As you may have seen from reports in yesterday and today’s morning newspapers, the cost of the war in Afghanistan will reach $18 billion by the end of 2011, according to a new report released by the Parliamentary Budget Office.
The report, by Parliamentary Budget Officer Kevin Page, does not even include the salaries of the 2500 soldiers in Afghanistan, and is still much higher than the $8 billion estimated cost provided by the Conservative government, which even included salaries.
I attended the report’s press conference yesterday in Ottawa, and during the announcement of the investigation, Page noted that this study is incomplete because he did not receive full co-operation from government departments, including the military. Even worse, those departments may not realize how much they are spending on the war because of sloppy accounting.
This the first public costing of the war completed by a government office or department. The study was produced at the request of NDP MP for Ottawa-Centre Paul Dewar.
Earlier this week, David Macdonald and I released our own costing of the war in Afghanistan called The Cost of the War and the End of Peacekeeping: The Impact of Extending the Afghanistan Mission.
Based on our calculations, the cost of the war to the government coffers, including the salaries of the troops, will be $21 billion. Add to that the financial loss felt by families and communities from so many young men and women injured or killed, and the impact reaches $28 billion.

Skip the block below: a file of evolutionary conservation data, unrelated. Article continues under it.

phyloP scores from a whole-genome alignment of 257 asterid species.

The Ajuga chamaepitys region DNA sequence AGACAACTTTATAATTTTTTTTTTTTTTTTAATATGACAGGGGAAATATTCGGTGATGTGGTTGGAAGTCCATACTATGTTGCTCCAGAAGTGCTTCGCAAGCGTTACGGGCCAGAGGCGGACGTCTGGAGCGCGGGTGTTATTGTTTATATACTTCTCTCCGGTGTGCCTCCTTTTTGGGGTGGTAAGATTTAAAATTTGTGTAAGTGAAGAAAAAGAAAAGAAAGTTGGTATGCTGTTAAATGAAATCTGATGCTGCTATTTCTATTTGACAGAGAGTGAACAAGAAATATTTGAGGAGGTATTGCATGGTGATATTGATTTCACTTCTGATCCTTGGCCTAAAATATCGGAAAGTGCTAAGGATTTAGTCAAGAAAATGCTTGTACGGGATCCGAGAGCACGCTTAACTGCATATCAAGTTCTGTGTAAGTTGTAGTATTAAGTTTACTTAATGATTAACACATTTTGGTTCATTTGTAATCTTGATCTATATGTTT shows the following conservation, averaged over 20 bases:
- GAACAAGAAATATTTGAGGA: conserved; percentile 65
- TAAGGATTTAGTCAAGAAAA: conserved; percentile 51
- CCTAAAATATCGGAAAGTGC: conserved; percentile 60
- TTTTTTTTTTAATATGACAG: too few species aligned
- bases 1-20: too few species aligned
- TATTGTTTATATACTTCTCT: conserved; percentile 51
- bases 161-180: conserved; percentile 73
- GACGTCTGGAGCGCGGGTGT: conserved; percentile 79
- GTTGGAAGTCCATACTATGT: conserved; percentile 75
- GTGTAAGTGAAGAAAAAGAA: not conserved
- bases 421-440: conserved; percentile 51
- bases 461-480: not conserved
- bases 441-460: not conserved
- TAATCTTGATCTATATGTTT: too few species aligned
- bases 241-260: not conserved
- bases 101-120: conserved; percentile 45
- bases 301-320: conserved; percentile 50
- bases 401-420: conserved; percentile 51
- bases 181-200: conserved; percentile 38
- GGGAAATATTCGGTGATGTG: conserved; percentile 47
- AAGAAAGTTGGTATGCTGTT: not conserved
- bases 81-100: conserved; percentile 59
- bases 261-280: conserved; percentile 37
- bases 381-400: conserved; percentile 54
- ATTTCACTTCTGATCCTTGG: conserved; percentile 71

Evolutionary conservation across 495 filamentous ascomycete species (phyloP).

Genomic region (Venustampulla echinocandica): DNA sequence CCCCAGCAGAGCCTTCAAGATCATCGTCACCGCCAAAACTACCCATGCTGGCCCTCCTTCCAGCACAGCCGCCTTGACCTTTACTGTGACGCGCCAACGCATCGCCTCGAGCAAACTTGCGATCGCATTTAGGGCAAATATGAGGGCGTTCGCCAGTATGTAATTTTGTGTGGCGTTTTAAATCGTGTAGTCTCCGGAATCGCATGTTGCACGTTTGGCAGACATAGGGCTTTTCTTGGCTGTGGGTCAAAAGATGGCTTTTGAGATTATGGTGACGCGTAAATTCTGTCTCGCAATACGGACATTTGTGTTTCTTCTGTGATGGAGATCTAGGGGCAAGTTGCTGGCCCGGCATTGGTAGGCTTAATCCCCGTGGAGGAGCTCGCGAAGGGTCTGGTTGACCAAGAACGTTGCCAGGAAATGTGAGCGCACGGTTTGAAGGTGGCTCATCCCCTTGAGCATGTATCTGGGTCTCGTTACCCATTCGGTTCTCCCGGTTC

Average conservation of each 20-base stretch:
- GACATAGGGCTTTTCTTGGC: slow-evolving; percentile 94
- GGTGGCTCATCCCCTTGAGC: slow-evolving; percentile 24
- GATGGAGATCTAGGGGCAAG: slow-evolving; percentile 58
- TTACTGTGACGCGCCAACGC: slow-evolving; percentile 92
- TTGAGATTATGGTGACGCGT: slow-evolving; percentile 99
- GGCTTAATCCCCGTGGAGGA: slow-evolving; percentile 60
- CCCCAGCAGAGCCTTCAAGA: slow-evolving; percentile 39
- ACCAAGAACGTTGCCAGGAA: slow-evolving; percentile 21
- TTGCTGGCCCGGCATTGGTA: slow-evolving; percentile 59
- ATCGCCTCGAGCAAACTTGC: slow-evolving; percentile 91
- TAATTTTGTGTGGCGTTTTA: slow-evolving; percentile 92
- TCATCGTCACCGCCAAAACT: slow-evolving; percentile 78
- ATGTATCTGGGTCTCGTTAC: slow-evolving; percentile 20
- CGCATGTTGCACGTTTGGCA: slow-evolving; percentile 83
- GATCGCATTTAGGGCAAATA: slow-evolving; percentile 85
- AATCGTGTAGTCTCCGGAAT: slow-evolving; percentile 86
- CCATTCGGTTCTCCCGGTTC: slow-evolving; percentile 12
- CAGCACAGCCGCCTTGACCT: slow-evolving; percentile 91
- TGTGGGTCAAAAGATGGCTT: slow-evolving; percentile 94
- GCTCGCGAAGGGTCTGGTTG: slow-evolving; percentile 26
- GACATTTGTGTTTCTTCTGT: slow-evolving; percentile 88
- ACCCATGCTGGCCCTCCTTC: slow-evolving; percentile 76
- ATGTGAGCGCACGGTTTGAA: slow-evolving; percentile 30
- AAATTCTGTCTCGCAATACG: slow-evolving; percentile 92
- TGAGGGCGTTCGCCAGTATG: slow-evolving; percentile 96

I was astounded to see that the Budget Office’s findings, when adjusted to use comparable methodologies, are actually much higher than our own results. Therefore the real cost is higher than anyone imagines.
Our report went a step further to look at our military’s contribution to peacekeeping, and we learned that it has dropped by more than 80 per cent since the beginning of the Afghanistan war. This year the military will spend a paltry $15 million for the entire year on UN peacekeeping, the equivalent of what we spend on the war in just two or three days. We contribute only 63 soldiers for UN peacekeeping operations – they could all fit into a school bus!
Yesterday we were busy discussing the cost of the war to Canadians through the national news media, in both Quebec and the rest of Canada. Here you can watch interviews on CTV Newsnet, CBC Radio and CBC TV and GlobalTV, and Business News Network. We also received coverage in The Globe and Mail, the Toronto Star and elsewhere.